In contrast, I grow conspicuously silent now when other parents boast of their younger children's reading accomplishments, of their crazed love for Icelandic sagas and French poetry. At ten, my younger daughter has read none of the Harry Potter books. Zero. She has no interest in Narnia or His Dark Materials or the Little House books or the Ramona ones. She's read the Wimpy Kid and Junie B. Jones books and enjoyed them, but not more than she's ever enjoyed anything else in the world. She still likes the experience of sitting and reading out loud together, but for the warm intimacy of it, not the books themselves. Yet it wasn't until she firmly rejected "From the Mixed-Up Files of Mrs. Basil E. Frankweiler" that I had to finally accept that she's probably not really my child and I was given the wrong baby at the hospital.
It feels good to admit it, to just come out. I did everything I could, world, and my child is still all "meh" about books. And I'm not alone. Maura, the mother of an admittedly bright 5 year-old, says her daughter "loves the library but not the books part. My partner and I are bibliophiles, and expected it to be inborn." But there doesn't have to be a genetic imperative for such indifference to be baffling. My friend Celeste says of her stepdaughter, "I tried very hard for a while to find books that would spark her passion. After two years, I gave up because she was 17 by then and nothing worked." Janet, who has three kids, says her middle one, at 17, is a good student but hates to read. "We laughingly say he has no inner life," she jokes. And my friend Scott, who as a child "ate books like candy" and calls reading "my religion, my occupation, my calling," now has two sons who are apathetic about to it. His 9 year-old recently told him, "Face it, Dad, your family doesn’t like to read." Scott says, "I even tell them they can stay up a half hour later if they read. They'd rather go to bed." I feel his pain. When I go with my children to the library, the younger one prefers to take out movies. Take them to a bookstore; she's the one looking at toys.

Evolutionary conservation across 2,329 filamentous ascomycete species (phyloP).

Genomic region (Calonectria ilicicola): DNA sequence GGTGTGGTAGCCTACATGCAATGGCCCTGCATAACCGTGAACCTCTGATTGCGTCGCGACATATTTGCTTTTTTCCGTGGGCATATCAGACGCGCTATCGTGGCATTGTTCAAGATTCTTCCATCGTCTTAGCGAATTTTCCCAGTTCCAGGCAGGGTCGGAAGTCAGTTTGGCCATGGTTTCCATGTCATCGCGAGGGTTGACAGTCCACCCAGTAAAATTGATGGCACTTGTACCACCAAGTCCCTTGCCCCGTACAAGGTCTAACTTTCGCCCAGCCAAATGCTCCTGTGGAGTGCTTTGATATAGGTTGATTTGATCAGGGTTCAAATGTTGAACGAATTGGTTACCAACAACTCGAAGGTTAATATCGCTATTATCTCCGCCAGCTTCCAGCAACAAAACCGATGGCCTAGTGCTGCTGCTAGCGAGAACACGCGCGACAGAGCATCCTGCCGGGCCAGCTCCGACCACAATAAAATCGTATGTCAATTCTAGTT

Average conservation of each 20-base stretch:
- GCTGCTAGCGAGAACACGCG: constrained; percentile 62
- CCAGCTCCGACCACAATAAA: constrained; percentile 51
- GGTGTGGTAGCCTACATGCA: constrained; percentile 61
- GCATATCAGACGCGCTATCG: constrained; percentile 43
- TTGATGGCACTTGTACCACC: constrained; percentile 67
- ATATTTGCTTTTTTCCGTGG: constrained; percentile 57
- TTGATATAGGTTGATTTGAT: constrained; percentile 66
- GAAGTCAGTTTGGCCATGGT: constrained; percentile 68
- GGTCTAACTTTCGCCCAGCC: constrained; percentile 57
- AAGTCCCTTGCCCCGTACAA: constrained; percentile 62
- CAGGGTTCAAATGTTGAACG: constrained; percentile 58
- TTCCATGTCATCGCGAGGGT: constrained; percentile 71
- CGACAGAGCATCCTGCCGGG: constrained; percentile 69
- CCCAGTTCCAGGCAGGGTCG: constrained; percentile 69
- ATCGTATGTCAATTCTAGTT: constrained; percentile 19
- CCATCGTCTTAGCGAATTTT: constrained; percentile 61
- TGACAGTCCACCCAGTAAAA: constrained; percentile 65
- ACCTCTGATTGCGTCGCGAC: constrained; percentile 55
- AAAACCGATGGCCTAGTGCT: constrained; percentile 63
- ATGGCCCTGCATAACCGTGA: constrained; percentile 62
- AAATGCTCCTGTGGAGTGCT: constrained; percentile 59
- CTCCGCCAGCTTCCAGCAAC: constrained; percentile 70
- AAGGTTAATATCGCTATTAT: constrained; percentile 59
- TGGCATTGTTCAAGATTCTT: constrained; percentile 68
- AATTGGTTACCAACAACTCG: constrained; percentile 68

As Scott puts it, it's not just that reading is intrinsic to our own identities as parents. It's that, as he says, "It's also, in my estimation, the undergirding for true intelligence, for being worldly and open and curious." That someone could be perfectly fine with not wanting to spend as much time as allowable devouring books is hard for me to understand. But in truth, it's that my own child could be so very different from me – from the part of me I take such pride in -- that I find harder.
Both of my daughters are funny, generous, nice people. They are generally happy girls -- who find their happiness in different things. As Celeste says, "I eventually decided that's who my step-daughter is and it's not necessarily a tragedy. I had to step down my elitist intellectual pedestal and acknowledge that she can be a perfectly smart, capable, contributing person without reading books. There. I said it." Our children are not little versions of us. Their accomplishments are not our accomplishments. And the ways in which they differ from us are not their failures. Or ours, either. These things are not always easy to figure out. I had to learn that lesson from my kids. I had to learn that from living it. Because I could never have found it in any book.